Even if one has lived a very sheltered life, it is expected that in their adult lives at some point they will rise above their own personal experiences and see the country as it is. It begs the question, why this collective denial? Is it to soothe ourselves to sleep, and to make our reality less harrowing and afflicting?
Anyone who grew up in this country and culture, should not be so oblivious to the myriads of casual everyday hatred and sneers that are reserved for minority communities. Even before fully knowing the meaning of the words, children in homes, schools and playgrounds learn words like "lal pipra", "malaun" and so on. Even before knowing the full ramifications and implications, children learn rhymes that are so hateful that now as an adult, remembering them makes me nauseous.
I was in an all-girls school, so I wasn't privy to all the colourful ways one's Hindu classmate can be dismissed and bullied. In our school, there are Hindu religion classes, so none of my Hindu classmates had to make a hurdle and sit in the corner while the Islam class carried on. It is crazy that I have to mention that. Because that is the absolute bare minimum a school can do. And I too knew the rhymes, I've heard it plenty.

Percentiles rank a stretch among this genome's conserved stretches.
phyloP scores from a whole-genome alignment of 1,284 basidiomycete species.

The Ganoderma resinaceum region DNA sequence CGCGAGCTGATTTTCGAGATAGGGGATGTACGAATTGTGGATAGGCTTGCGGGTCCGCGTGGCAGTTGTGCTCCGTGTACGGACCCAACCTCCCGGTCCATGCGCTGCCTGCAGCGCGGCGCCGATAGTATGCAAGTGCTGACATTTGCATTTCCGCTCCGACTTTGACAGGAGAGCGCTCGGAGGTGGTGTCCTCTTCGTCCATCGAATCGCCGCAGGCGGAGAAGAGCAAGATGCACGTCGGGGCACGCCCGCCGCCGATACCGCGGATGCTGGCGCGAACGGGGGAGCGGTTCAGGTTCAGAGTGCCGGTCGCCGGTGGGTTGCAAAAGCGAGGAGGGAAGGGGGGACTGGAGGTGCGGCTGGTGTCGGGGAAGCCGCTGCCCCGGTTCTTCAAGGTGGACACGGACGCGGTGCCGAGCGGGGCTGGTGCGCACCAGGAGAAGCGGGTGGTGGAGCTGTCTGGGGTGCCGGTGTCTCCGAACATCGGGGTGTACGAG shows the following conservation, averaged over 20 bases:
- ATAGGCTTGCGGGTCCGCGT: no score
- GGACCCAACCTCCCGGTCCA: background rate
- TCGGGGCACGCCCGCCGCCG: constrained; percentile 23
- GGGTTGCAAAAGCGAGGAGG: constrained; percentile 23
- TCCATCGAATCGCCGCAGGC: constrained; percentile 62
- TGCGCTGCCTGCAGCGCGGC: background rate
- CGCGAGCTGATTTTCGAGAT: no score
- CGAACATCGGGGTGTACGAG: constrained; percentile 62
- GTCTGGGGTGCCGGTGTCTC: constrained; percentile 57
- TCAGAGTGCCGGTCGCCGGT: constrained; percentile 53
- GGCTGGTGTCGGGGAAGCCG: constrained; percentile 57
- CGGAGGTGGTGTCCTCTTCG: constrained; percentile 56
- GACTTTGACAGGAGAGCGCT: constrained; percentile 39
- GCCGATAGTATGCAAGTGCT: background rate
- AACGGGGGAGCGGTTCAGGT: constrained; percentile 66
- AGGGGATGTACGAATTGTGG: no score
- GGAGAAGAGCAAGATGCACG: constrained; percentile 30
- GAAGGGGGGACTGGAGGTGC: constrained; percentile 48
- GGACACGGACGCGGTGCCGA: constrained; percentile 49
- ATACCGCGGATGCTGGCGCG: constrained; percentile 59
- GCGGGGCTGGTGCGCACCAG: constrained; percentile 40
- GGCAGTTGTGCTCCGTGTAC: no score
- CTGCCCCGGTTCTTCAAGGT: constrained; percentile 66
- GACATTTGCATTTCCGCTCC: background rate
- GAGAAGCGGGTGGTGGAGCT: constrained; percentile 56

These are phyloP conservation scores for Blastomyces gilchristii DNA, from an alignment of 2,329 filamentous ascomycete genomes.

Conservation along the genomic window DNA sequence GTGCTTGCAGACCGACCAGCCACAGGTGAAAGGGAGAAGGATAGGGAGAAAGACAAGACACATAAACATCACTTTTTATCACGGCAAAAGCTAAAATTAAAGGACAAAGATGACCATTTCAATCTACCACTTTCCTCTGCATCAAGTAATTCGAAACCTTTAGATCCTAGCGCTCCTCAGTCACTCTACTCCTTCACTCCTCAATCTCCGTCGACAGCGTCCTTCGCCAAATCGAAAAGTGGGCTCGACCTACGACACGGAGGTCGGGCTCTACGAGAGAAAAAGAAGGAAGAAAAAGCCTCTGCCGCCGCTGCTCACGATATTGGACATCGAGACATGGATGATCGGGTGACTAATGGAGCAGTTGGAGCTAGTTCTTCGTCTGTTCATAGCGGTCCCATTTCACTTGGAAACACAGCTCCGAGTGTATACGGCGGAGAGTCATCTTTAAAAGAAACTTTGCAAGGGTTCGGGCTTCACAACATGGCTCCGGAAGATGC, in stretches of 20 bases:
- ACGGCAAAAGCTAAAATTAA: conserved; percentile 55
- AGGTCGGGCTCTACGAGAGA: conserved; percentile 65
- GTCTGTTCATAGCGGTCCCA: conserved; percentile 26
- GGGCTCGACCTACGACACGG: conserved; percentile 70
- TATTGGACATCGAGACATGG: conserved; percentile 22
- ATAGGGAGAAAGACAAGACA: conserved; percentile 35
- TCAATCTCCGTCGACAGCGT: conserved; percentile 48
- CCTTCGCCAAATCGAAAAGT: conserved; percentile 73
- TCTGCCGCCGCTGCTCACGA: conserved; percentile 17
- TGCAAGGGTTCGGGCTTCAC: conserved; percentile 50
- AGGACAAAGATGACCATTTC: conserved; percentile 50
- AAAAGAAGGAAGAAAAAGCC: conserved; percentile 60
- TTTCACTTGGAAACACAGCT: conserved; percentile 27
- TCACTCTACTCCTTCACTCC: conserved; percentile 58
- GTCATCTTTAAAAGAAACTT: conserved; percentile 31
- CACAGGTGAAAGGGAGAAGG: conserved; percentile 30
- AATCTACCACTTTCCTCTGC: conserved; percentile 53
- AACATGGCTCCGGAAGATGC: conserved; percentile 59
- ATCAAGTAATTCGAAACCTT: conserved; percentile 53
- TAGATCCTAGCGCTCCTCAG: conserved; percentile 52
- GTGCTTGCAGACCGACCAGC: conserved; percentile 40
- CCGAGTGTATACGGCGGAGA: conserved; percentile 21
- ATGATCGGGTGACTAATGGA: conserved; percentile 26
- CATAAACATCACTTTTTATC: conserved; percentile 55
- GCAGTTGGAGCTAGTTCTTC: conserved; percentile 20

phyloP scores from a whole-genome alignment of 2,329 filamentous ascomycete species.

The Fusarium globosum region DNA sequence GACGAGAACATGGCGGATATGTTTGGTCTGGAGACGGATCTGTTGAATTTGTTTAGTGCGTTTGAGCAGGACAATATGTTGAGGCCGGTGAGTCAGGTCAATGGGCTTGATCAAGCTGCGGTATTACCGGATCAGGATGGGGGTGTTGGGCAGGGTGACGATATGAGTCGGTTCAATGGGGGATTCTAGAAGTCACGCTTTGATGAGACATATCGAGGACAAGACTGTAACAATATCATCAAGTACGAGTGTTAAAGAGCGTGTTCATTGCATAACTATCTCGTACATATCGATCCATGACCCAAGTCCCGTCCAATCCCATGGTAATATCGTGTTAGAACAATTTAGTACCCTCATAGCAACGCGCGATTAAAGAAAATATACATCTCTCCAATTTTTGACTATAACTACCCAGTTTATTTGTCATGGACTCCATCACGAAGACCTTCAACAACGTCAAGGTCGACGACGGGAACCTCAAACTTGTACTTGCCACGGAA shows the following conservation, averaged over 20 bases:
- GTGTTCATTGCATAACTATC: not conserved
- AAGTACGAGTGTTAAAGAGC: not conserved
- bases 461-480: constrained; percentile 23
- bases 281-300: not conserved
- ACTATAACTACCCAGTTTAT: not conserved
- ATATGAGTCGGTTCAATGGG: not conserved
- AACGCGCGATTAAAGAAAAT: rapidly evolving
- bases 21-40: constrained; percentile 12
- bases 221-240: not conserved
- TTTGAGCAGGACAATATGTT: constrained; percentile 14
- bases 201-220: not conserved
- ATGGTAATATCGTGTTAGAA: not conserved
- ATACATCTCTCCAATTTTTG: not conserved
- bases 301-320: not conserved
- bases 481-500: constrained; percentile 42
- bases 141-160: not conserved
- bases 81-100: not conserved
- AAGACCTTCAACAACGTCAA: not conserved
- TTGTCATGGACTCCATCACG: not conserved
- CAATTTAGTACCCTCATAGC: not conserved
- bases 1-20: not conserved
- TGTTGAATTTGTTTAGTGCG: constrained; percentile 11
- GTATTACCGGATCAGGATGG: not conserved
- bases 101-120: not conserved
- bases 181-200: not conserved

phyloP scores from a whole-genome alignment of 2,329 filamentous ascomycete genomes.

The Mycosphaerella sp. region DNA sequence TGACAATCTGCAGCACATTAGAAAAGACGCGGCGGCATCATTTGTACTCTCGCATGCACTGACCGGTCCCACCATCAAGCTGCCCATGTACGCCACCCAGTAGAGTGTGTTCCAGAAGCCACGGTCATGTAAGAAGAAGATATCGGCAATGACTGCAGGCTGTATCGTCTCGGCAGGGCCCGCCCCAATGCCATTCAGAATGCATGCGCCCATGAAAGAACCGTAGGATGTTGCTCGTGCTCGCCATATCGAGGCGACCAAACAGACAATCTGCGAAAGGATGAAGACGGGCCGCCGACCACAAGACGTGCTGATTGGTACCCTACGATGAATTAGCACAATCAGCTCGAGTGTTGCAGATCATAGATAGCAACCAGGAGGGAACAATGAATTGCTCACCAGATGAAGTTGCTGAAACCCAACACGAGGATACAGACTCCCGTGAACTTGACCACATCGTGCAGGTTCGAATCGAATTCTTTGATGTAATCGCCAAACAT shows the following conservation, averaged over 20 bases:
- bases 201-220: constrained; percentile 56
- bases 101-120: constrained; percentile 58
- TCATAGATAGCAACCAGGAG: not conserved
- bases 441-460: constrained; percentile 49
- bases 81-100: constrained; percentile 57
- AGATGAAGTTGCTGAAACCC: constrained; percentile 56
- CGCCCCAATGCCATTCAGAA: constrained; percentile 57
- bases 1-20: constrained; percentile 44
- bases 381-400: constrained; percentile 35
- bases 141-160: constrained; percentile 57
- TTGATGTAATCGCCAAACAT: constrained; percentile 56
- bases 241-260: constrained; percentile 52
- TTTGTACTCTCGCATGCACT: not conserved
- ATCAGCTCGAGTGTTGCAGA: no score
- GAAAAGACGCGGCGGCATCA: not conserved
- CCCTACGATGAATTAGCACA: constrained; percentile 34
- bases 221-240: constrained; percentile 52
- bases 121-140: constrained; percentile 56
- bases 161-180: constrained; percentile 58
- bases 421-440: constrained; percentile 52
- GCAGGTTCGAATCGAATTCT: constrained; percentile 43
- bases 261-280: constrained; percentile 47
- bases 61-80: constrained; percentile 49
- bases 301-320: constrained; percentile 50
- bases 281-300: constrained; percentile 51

After the 2016 election and the win of Donald Trump, it was curiously observed by the African-American community and all the hyphenated citizens of the country how liberal America woke up to the fact that America is racist. Which is almost laughable considering how much oppression and police brutality is still going on. And they shouted, "This is not America!"
Liberal bubbles are quite alike throughout the world, they can hold that much cluelessness about the culture they live in. The Durga Puja incident of last year reminded me of the assault on a Muslim family in India on the suspicions that they had beef in their fridge.
This is our country, and one day at a time she is being stripped of her colours, her vibrancies. She is being starved and forced to deny the rights of her children. If we ever talked to all our relatives, watched our classmates, went back to our villages, we would know this ample burning ground is our country.
The man who placed the Quran in the mandir knows the country. He and the men behind him knew exactly what the ripple effect of that would be. He knew how little push the people needed to wreak havoc on the people belonging to the other religion.
While demanding the proper trial for the perpetrators, we should also be asking: why is it that we needed such a little push, an excuse almost to wreak havoc on our fellow Hindu citizens?